swearing

There was a lesson in there…

I went out to meet the delivery guy in the driveway.  He couldn’t find which package was mine in an overstuffed van of packages.  He asked “Amazon?” I had to go through my memory banks real quick, and amazingly, I hadn’t ordered anything from Amazon that hasn’t already been delivered this week.  (aka:  Amazon Prime addiction.)  Then I said “Staples!  I ordered office supplies from Staples.”

“Oh ya, got it.”  And he proceeded to go around to the side door and get my packages out.

“Man, you have a lot of stuff in there!” I said.

And this is where it got interesting…

“This is a great job.  I work 4 hours a day, more if I want.  My girl almost got relocated with her job.  Shit, I didn’t want to go.  I like my job.”

Again, I’m not easily offended, (Swearing 101) especially by swearing, but it always does surprise me when someone swears when they are on the job, and dealing with the customer.

“I was so happy when she didn’t get relocated because I didn’t want to go and leave this job.” He had a smile on his face from the moment he got in my driveway, and as he was trying to scan one of the boxes, and it wouldn’t take, again, another “shit” as he smoothed out the scan sticker.

Here’s the thing, this encounter has been on my mind since he’s left.  Here’s a guy, safe to say ‘rough around the edges’, yet with a smile on his face, appreciates and really likes his job.  We should all be so lucky.

 

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Swearing 101

If you’re going to swear, know your audience.

Standing, waiting to be checked out at a local office supply store, I had to listen in to a conversation between co workers behind the cash registers, who all clearly saw me and knew that I was in line waiting to be called over.  As the one female dropped the F bomb in the middle of the story, she giggled, and covered her mouth and said ‘ooops’.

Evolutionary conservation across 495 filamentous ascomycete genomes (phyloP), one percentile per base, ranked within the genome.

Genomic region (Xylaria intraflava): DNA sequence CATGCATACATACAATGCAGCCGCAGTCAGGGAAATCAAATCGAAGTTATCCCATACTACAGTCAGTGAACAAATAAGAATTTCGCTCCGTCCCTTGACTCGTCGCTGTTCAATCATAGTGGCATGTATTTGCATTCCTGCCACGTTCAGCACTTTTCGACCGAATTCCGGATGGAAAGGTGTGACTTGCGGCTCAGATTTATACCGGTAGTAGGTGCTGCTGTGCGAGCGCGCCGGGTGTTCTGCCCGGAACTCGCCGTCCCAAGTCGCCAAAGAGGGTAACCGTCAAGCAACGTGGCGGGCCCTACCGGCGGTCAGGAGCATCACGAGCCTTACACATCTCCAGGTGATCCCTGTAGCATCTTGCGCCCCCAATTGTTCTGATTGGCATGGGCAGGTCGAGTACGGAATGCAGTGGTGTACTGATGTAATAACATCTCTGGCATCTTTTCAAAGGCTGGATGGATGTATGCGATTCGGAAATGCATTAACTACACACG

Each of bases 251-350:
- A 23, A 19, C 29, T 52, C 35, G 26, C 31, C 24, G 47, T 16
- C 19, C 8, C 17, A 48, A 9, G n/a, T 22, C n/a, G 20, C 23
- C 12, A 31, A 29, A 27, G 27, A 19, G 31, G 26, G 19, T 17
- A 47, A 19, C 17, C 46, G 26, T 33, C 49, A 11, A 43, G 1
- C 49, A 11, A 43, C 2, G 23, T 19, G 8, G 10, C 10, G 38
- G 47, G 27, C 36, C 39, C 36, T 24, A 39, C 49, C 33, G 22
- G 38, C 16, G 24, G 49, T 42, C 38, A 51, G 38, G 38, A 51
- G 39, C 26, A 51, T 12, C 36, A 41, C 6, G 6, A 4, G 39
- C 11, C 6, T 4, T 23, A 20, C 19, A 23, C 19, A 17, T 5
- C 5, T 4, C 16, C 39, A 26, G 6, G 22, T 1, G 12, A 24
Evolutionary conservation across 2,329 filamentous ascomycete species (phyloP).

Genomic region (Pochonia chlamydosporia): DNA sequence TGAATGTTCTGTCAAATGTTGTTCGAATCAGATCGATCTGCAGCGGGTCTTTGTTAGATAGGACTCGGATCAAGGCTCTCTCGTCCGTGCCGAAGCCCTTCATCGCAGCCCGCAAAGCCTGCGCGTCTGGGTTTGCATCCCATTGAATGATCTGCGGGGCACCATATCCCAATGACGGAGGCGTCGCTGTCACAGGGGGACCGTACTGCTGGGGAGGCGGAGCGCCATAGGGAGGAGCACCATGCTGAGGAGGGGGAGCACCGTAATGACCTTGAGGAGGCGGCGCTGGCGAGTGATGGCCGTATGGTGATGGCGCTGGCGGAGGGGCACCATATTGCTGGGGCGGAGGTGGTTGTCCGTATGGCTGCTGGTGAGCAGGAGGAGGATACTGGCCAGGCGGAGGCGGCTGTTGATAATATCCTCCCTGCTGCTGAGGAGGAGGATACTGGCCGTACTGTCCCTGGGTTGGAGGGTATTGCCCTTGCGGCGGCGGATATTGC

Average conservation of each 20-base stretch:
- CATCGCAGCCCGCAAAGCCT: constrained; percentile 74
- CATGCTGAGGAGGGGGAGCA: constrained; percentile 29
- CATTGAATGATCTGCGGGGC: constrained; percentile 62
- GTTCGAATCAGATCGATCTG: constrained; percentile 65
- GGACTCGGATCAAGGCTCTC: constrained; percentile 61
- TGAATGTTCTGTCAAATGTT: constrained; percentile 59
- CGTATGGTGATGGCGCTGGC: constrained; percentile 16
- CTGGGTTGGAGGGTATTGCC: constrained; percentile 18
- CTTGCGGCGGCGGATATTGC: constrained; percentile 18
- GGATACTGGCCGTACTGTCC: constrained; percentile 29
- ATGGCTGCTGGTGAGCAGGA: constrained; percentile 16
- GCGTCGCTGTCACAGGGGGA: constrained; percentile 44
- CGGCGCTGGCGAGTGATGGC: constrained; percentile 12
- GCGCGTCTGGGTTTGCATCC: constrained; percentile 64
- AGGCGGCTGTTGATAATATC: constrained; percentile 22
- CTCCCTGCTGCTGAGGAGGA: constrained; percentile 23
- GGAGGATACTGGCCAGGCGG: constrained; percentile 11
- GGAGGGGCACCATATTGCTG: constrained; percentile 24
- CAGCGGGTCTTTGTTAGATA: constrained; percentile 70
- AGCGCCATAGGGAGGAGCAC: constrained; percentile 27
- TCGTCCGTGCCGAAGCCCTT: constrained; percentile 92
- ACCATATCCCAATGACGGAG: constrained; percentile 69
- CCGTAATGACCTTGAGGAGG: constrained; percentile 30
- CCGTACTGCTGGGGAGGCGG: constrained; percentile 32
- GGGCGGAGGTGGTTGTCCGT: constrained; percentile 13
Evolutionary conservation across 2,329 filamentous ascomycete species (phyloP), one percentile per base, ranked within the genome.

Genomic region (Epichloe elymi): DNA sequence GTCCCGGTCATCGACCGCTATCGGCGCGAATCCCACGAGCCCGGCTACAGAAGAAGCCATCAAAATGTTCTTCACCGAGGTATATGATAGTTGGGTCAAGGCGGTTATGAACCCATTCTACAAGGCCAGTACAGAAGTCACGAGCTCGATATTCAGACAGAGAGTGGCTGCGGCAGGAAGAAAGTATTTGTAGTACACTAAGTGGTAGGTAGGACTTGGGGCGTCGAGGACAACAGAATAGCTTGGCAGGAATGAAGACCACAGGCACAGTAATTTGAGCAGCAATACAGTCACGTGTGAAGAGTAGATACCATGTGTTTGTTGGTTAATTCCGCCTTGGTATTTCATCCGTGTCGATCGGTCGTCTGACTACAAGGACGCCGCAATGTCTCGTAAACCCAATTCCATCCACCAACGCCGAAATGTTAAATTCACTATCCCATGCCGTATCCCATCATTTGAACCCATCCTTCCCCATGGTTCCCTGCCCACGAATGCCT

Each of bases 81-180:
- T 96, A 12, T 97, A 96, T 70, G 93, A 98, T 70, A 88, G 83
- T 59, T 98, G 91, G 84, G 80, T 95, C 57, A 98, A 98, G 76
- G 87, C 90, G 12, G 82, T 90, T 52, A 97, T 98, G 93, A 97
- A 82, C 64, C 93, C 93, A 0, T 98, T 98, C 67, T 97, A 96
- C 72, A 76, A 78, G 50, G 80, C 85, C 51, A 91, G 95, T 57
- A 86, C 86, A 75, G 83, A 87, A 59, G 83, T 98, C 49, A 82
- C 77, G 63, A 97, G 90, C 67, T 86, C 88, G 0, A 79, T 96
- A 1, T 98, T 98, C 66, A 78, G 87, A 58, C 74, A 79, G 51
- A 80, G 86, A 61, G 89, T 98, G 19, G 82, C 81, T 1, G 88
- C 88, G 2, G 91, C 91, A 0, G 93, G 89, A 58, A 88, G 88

Ya, I didn’t want to hear your story in the first place, I want to pay for my things and leave.  And I also don’t need you to be dropping the F bomb at your place of employment where you are supposed to be professional.

Offended is way too strong of a word for what I felt hearing her drop the F bomb.  I didn’t yell out ‘WHOA, you kiss your mother with that mouth?”  It was more like I just felt like saying ‘Clean it up, it’s not cute.  Know your audience.’

I swear.  Pretty much always have.  I still remember my first bad words.  5th grade, on the playground, I called someone a Friggin F**k hound.  I have no idea what that meant, nor where I got it, but I stuck it on someone for some reason or another.  I certainly did not swear often as a child.  And I still do not swear all the time, and most definitely not in front of everyone I know.  There’s the rule, know your audience.

There are people  who I will never in my life swear in front of.

And there are people, old, fantastic friends who I have known for life, that when around them, it’s like I just changed out of tight pants into sweats and can let the words flow.  No filter, no regrets, not judgement.  Using the words as an emphasis, and part of the way our friendship cracks each other up.

That’s not everyone though, and that’s the point.  To the rookie telling the story at the office supply store, know your audience.  Clean it up, no one needed that.